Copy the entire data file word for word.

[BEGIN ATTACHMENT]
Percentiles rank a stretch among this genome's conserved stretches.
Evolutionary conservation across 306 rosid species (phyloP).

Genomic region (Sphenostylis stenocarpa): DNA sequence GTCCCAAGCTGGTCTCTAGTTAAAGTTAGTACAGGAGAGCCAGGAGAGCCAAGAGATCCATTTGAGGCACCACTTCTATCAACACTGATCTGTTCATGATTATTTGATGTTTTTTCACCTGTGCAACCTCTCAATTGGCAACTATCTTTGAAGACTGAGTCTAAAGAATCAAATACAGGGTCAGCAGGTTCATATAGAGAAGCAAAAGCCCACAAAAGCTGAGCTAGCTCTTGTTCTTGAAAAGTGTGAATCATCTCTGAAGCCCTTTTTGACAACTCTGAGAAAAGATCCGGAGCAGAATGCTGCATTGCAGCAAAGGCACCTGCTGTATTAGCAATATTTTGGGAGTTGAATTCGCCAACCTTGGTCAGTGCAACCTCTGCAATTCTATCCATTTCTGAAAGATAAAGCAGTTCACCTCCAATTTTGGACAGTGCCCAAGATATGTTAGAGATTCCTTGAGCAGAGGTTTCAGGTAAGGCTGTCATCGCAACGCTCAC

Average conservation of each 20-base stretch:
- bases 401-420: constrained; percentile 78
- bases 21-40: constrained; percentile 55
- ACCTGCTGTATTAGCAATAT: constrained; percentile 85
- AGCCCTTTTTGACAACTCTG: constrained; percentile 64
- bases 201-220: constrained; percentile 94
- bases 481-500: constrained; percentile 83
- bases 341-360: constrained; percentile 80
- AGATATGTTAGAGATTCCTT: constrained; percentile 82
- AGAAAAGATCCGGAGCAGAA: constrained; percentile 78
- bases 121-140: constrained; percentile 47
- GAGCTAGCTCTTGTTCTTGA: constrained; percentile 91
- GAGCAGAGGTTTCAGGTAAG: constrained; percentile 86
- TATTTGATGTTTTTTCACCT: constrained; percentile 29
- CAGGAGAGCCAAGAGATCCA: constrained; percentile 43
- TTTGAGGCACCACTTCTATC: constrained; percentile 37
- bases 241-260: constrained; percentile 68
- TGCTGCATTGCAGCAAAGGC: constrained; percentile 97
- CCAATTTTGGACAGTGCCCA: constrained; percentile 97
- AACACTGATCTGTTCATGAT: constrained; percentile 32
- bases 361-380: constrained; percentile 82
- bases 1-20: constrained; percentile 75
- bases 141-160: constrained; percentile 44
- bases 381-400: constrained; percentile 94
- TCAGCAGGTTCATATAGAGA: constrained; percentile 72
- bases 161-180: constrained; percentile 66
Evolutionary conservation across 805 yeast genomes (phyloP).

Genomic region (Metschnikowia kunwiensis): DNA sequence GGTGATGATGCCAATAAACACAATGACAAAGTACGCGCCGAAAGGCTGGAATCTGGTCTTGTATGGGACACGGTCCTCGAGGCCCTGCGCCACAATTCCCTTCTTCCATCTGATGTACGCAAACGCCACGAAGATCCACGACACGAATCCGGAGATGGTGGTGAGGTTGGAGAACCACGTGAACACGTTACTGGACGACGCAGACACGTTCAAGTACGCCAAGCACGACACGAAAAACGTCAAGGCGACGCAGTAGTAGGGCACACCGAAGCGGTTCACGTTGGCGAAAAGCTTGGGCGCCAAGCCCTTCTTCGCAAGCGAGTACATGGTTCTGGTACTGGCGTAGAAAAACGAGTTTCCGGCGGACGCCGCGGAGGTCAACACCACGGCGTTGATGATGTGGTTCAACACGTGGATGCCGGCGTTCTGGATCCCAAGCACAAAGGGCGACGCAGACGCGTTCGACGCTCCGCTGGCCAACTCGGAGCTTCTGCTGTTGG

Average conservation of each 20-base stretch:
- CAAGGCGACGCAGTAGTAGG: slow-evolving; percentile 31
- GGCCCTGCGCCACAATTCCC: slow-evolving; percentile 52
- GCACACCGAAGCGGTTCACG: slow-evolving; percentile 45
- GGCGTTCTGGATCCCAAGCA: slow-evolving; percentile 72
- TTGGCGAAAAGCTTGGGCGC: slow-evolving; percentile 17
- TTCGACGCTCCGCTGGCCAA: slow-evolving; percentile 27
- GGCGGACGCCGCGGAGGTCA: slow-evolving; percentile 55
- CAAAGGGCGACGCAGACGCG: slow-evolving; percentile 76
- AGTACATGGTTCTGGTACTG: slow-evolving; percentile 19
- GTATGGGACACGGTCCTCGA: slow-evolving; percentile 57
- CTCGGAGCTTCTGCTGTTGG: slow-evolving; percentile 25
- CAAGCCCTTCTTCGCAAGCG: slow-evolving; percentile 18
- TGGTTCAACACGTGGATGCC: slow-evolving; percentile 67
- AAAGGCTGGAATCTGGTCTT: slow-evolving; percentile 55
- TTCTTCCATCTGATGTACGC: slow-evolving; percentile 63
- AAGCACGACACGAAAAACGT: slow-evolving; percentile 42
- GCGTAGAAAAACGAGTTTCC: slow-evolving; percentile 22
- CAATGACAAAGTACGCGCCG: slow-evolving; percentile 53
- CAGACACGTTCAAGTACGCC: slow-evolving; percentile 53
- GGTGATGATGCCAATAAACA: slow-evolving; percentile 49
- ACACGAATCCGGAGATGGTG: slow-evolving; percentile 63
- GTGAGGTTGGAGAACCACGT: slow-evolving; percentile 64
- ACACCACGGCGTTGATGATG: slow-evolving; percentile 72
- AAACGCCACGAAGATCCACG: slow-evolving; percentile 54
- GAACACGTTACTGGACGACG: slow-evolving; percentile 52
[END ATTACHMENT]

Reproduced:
Percentiles rank a stretch among this genome's conserved stretches.
Evolutionary conservation across 306 rosid species (phyloP).

Genomic region (Sphenostylis stenocarpa): DNA sequence GTCCCAAGCTGGTCTCTAGTTAAAGTTAGTACAGGAGAGCCAGGAGAGCCAAGAGATCCATTTGAGGCACCACTTCTATCAACACTGATCTGTTCATGATTATTTGATGTTTTTTCACCTGTGCAACCTCTCAATTGGCAACTATCTTTGAAGACTGAGTCTAAAGAATCAAATACAGGGTCAGCAGGTTCATATAGAGAAGCAAAAGCCCACAAAAGCTGAGCTAGCTCTTGTTCTTGAAAAGTGTGAATCATCTCTGAAGCCCTTTTTGACAACTCTGAGAAAAGATCCGGAGCAGAATGCTGCATTGCAGCAAAGGCACCTGCTGTATTAGCAATATTTTGGGAGTTGAATTCGCCAACCTTGGTCAGTGCAACCTCTGCAATTCTATCCATTTCTGAAAGATAAAGCAGTTCACCTCCAATTTTGGACAGTGCCCAAGATATGTTAGAGATTCCTTGAGCAGAGGTTTCAGGTAAGGCTGTCATCGCAACGCTCAC

Average conservation of each 20-base stretch:
- bases 401-420: constrained; percentile 78
- bases 21-40: constrained; percentile 55
- ACCTGCTGTATTAGCAATAT: constrained; percentile 85
- AGCCCTTTTTGACAACTCTG: constrained; percentile 64
- bases 201-220: constrained; percentile 94
- bases 481-500: constrained; percentile 83
- bases 341-360: constrained; percentile 80
- AGATATGTTAGAGATTCCTT: constrained; percentile 82
- AGAAAAGATCCGGAGCAGAA: constrained; percentile 78
- bases 121-140: constrained; percentile 47
- GAGCTAGCTCTTGTTCTTGA: constrained; percentile 91
- GAGCAGAGGTTTCAGGTAAG: constrained; percentile 86
- TATTTGATGTTTTTTCACCT: constrained; percentile 29
- CAGGAGAGCCAAGAGATCCA: constrained; percentile 43
- TTTGAGGCACCACTTCTATC: constrained; percentile 37
- bases 241-260: constrained; percentile 68
- TGCTGCATTGCAGCAAAGGC: constrained; percentile 97
- CCAATTTTGGACAGTGCCCA: constrained; percentile 97
- AACACTGATCTGTTCATGAT: constrained; percentile 32
- bases 361-380: constrained; percentile 82
- bases 1-20: constrained; percentile 75
- bases 141-160: constrained; percentile 44
- bases 381-400: constrained; percentile 94
- TCAGCAGGTTCATATAGAGA: constrained; percentile 72
- bases 161-180: constrained; percentile 66
Evolutionary conservation across 805 yeast genomes (phyloP).

Genomic region (Metschnikowia kunwiensis): DNA sequence GGTGATGATGCCAATAAACACAATGACAAAGTACGCGCCGAAAGGCTGGAATCTGGTCTTGTATGGGACACGGTCCTCGAGGCCCTGCGCCACAATTCCCTTCTTCCATCTGATGTACGCAAACGCCACGAAGATCCACGACACGAATCCGGAGATGGTGGTGAGGTTGGAGAACCACGTGAACACGTTACTGGACGACGCAGACACGTTCAAGTACGCCAAGCACGACACGAAAAACGTCAAGGCGACGCAGTAGTAGGGCACACCGAAGCGGTTCACGTTGGCGAAAAGCTTGGGCGCCAAGCCCTTCTTCGCAAGCGAGTACATGGTTCTGGTACTGGCGTAGAAAAACGAGTTTCCGGCGGACGCCGCGGAGGTCAACACCACGGCGTTGATGATGTGGTTCAACACGTGGATGCCGGCGTTCTGGATCCCAAGCACAAAGGGCGACGCAGACGCGTTCGACGCTCCGCTGGCCAACTCGGAGCTTCTGCTGTTGG

Average conservation of each 20-base stretch:
- CAAGGCGACGCAGTAGTAGG: slow-evolving; percentile 31
- GGCCCTGCGCCACAATTCCC: slow-evolving; percentile 52
- GCACACCGAAGCGGTTCACG: slow-evolving; percentile 45
- GGCGTTCTGGATCCCAAGCA: slow-evolving; percentile 72
- TTGGCGAAAAGCTTGGGCGC: slow-evolving; percentile 17
- TTCGACGCTCCGCTGGCCAA: slow-evolving; percentile 27
- GGCGGACGCCGCGGAGGTCA: slow-evolving; percentile 55
- CAAAGGGCGACGCAGACGCG: slow-evolving; percentile 76
- AGTACATGGTTCTGGTACTG: slow-evolving; percentile 19
- GTATGGGACACGGTCCTCGA: slow-evolving; percentile 57
- CTCGGAGCTTCTGCTGTTGG: slow-evolving; percentile 25
- CAAGCCCTTCTTCGCAAGCG: slow-evolving; percentile 18
- TGGTTCAACACGTGGATGCC: slow-evolving; percentile 67
- AAAGGCTGGAATCTGGTCTT: slow-evolving; percentile 55
- TTCTTCCATCTGATGTACGC: slow-evolving; percentile 63
- AAGCACGACACGAAAAACGT: slow-evolving; percentile 42
- GCGTAGAAAAACGAGTTTCC: slow-evolving; percentile 22
- CAATGACAAAGTACGCGCCG: slow-evolving; percentile 53
- CAGACACGTTCAAGTACGCC: slow-evolving; percentile 53
- GGTGATGATGCCAATAAACA: slow-evolving; percentile 49
- ACACGAATCCGGAGATGGTG: slow-evolving; percentile 63
- GTGAGGTTGGAGAACCACGT: slow-evolving; percentile 64
- ACACCACGGCGTTGATGATG: slow-evolving; percentile 72
- AAACGCCACGAAGATCCACG: slow-evolving; percentile 54
- GAACACGTTACTGGACGACG: slow-evolving; percentile 52